Purpose: Applying SIMT-SRS to multiple brain lesions has improved treatment efficiency, patient compliance, patient comfort, and clinic workflow. When targeting multiple brain lesions using highly modulated SIMT-VMAT, the inherent risk of small field dosimetry errors can compromise the treatment quality. Herein, an MLC aperture-shape controlled method is proposed to mitigate the effects of small field dosimetry errors.
Methods: Seven complex SRS patients, each with 2-8 brain lesions, were selected with an average target size of 13.04 ± 8.83 cc. Treatment plans were developed for each patient using single-isocenter HyperArc VMAT with Encompass device and a 10X-FFF beam, prescribing 20 Gy to each lesion. Alternatively, patients were re-planned using modified HyperArc VMAT, implementing a DCA-based dose and a high priority MLC aperture-shape controller prior to optimization. Identical HyperArc geometry, isocenter location, planning parameters, and objectives were used.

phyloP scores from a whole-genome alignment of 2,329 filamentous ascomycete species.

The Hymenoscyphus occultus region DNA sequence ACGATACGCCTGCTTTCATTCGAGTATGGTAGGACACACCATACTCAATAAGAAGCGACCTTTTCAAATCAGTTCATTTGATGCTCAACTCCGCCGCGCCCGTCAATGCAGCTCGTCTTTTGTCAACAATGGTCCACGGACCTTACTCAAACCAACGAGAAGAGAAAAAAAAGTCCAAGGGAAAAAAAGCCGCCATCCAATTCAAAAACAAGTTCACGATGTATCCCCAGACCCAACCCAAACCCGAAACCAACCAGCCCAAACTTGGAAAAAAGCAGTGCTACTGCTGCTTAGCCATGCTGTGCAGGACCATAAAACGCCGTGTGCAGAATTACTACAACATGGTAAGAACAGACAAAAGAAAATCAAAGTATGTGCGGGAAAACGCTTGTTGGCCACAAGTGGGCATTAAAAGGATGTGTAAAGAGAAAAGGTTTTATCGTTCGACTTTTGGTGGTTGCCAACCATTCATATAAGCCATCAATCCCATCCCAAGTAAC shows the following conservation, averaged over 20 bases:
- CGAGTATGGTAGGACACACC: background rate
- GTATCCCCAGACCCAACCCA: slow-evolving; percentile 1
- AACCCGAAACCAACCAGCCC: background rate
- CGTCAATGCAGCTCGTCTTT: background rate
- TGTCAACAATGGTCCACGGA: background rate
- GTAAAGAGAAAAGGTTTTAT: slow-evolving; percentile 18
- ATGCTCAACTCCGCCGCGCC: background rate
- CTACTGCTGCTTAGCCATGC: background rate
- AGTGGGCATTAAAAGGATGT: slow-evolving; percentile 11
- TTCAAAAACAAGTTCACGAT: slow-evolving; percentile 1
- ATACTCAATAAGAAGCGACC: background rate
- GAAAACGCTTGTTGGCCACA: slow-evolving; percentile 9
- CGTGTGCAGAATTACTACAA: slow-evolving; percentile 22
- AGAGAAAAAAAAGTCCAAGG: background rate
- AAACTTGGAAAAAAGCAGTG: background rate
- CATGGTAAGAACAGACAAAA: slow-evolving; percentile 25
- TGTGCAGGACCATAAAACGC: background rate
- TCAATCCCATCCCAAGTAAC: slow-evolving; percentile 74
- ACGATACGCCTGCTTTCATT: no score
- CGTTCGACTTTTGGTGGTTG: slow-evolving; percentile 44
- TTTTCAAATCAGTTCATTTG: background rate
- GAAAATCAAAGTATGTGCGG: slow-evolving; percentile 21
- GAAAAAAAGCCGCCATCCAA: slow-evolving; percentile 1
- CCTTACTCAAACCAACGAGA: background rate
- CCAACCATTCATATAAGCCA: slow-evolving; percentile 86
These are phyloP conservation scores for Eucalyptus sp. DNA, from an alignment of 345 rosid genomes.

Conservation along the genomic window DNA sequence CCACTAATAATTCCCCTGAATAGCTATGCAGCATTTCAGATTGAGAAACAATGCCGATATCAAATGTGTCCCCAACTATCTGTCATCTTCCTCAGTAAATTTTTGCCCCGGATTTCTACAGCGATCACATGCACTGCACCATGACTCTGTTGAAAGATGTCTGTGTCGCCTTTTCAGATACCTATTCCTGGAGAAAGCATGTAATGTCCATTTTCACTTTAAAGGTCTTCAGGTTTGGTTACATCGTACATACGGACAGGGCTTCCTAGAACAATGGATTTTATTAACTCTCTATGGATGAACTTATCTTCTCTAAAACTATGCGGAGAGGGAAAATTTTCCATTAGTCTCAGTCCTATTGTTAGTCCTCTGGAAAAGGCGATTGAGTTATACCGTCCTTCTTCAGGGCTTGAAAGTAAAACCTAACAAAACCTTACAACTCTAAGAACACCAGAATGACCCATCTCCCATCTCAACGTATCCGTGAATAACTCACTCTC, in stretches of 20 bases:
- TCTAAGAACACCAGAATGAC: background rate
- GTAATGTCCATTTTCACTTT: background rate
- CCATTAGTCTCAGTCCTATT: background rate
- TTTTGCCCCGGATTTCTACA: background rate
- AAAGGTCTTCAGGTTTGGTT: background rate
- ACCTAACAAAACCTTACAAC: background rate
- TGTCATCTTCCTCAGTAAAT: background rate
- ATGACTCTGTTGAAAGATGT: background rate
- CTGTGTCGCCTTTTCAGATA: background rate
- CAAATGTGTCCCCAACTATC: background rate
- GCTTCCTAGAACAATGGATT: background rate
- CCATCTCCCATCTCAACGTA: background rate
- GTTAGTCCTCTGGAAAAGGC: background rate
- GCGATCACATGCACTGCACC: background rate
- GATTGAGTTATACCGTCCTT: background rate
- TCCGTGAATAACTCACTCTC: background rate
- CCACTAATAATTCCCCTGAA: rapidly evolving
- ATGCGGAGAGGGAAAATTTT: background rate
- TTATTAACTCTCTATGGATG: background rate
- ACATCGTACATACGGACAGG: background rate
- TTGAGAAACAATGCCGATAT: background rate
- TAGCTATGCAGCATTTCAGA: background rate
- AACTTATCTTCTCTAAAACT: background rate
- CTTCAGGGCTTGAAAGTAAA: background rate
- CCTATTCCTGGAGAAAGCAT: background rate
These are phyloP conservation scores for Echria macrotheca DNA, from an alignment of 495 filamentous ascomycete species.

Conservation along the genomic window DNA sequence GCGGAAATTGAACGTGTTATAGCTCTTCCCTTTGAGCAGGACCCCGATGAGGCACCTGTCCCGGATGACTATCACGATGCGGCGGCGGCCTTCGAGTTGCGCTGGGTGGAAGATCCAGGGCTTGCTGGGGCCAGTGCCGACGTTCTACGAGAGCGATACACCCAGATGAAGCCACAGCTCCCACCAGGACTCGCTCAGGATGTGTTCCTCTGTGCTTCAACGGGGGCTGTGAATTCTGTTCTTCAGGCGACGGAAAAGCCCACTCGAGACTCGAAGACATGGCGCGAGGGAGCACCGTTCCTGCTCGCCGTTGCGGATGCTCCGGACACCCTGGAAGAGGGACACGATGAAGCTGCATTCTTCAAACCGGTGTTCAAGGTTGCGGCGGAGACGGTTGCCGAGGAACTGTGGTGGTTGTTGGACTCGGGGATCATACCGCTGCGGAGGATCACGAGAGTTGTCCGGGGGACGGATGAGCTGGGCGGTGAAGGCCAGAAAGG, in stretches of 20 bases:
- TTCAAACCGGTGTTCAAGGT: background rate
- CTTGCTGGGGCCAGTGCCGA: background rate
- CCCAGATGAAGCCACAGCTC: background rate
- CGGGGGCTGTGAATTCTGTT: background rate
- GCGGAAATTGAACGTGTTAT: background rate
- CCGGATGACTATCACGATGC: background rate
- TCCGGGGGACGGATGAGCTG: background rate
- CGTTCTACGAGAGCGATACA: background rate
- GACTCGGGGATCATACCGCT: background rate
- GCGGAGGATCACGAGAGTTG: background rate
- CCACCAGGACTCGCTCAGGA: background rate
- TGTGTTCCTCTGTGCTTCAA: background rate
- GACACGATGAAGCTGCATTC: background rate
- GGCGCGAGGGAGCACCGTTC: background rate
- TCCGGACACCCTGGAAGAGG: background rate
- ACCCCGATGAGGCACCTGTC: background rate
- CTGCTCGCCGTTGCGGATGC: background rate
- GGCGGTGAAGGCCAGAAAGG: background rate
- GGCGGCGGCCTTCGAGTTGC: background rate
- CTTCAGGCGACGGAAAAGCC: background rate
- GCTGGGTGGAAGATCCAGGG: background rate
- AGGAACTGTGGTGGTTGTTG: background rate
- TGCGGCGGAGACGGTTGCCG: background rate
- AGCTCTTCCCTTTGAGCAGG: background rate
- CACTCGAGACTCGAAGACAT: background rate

Results: For similar target coverage, conformity, and dose gradient, DCA-VMAT increased average dose to gross tumor volume by 1.5 Gy. It showed slightly higher V8Gy and V12Gy values, increasing by 4.2 cc and 0.3 cc on average, respectively. However, critical organ (optic apparatus, brainstem, and hippocampi) maximal doses and mean brain doses were decreased with DCA-VMAT. Moreover, the DCA-VMAT plan decreased the total monitor units, beam modulation factor, and beam-on time by an average of 1846 MU, 0.92, and 1.37 min, respectively. Independent dose verification through Monte Carlo (MC) code showed treatment planning system agreement for DCA-VMAT within 3%, decreased from the 6% of HyperArc VMAT.
Conclusion: Modified HyperArc VMAT, utilizing DCA-based dose and MLC aperture-shape controller, provided similar plan quality with substantially decreased total monitor units, beam modulation, and beam-on time. This arguably suggests that the modifications further improve SIMT HyperArc treatments for multiple brain lesions. Independent MC calculation showed reduction of small field dosimetry errors and likely patient setup uncertainties via DCA-VMAT.